In 2013, the appearance of asm.js made it possible to translate statically typed code (C/C++) into a subset of JavaScript instructions that allowed early optimization of the code using some optimization techniques that were ahead of its time. Here is a basic example of C code that adds two integers and returns their sum:

int sum(int a, int b)
{
	return a + b;
}

After running the emscripten compilation on this code, you'd get the output as JavaScript code:

function sum(a, b) {
	a = a | 0;
	b = b | 0;
	return (a + b) | 0;
}

It is a normal JavaScript function with two parameters (a and b), but the interesting part appears in the first line of the function. The a = a | 0 notation (bitwise OR operation) will enforce the JavaScript engine to convert the value of the a variable to an integer. In the case of integers, the adding operation is faster than for floating point numbers that a would be by default in JavaScript. This optimization technique has its limits and does not offer a general solution for JavaScript code performance improvement. Code for asm.js is not usually written by hand—it is always generated by some transcompiler, like emscripten or LLVM. If you are interested in learning how to compile C/C++ code to asm.js, check out this article or take a look at the Emscripten Tutorial and Mozilla Hacks pages.

Google, Mozilla, and Microsoft started creating a new binary format for the Web called WebAssembly (short notation is wasm), which is meant to solve the issue of JavaScript performance – not as asm.js does, but by defining a new binary format that can be directly loaded and executed by the JavaScript engines inside (and outside) of the browsers. Doing this saves time spent on JIT (just in time) compilation from JavaScript to bytecode, and from bytecode to machine code before execution. The new file format in the early stages is meant to be used for holding performance critical code compiled from other languages than JavaScript.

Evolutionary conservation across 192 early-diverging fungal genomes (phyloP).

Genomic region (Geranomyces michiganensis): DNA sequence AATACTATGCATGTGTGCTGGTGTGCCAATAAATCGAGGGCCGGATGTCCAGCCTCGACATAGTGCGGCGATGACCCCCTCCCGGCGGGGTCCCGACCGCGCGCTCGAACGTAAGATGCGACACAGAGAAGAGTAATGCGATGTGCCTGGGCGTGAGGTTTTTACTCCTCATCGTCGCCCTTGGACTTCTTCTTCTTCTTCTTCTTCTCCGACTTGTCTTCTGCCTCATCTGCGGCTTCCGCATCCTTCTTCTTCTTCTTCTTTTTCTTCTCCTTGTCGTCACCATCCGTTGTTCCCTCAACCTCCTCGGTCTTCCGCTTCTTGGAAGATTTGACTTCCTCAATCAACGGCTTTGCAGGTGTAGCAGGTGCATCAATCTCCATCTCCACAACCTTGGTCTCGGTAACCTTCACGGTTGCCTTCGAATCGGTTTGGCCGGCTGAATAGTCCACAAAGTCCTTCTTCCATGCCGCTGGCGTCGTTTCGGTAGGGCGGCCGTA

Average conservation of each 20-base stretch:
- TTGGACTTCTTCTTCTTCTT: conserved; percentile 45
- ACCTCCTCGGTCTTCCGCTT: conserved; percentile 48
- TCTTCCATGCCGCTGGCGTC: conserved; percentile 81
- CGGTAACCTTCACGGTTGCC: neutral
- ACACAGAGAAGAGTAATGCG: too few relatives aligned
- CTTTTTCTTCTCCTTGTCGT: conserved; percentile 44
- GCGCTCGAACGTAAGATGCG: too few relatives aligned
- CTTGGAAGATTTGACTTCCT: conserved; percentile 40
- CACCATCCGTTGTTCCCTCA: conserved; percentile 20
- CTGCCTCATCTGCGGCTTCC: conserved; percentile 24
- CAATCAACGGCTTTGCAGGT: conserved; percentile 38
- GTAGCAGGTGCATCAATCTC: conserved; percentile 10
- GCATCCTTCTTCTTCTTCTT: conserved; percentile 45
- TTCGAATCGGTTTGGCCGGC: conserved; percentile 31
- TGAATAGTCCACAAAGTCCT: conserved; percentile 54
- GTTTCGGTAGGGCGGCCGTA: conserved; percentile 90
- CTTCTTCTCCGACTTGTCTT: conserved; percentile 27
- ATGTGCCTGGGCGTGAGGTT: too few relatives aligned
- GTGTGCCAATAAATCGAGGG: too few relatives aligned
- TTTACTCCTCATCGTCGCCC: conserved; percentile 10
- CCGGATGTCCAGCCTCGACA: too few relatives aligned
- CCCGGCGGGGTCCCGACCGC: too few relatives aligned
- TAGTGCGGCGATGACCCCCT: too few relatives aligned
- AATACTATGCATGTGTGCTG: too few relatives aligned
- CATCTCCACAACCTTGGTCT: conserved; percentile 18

Some of the use cases of this new standard include improving the performance for existing Web applications (on mobile devices, this reduces the cost of computing power and extends battery life), video and music playback, image processing, video games, security and cryptography, video editing, and many more.

The new standard is not yet finished but shows a lot of improvements in performance compared to asm.js. Two proof of concept applications, AngryBots and PlatformerGame, are both games that need high performance and high computing power, and feature a lot of textures and lights/shadows calculation.

At the moment, WebAssembly focuses mainly on supporting code written in C/C++, but you can start building WebAssembly using the WebAssembly Polyfill on GitHub. There is an initiative for WebAssembly to have a text view plus the possibility to view the WebAssembly's source code in the browser. Luke Wagner's blog post states that “WebAssembly is the next step of asm.js,” and they are designing the new standard to be backwards-compatible with asm.js code and JavaScript features. Brendan Eich, the creator of JavaScript, also wrote a blog post about WebAssembly with some useful videos and links about the evolution of JavaScript, how asm.js appeared, and how WebAssembly will be next big step for JavaScript.

The standard's design and basic concepts of the new WebAssembly are available on GitHub. Everybody is welcome to contribute to it.  

Greg Bogdan
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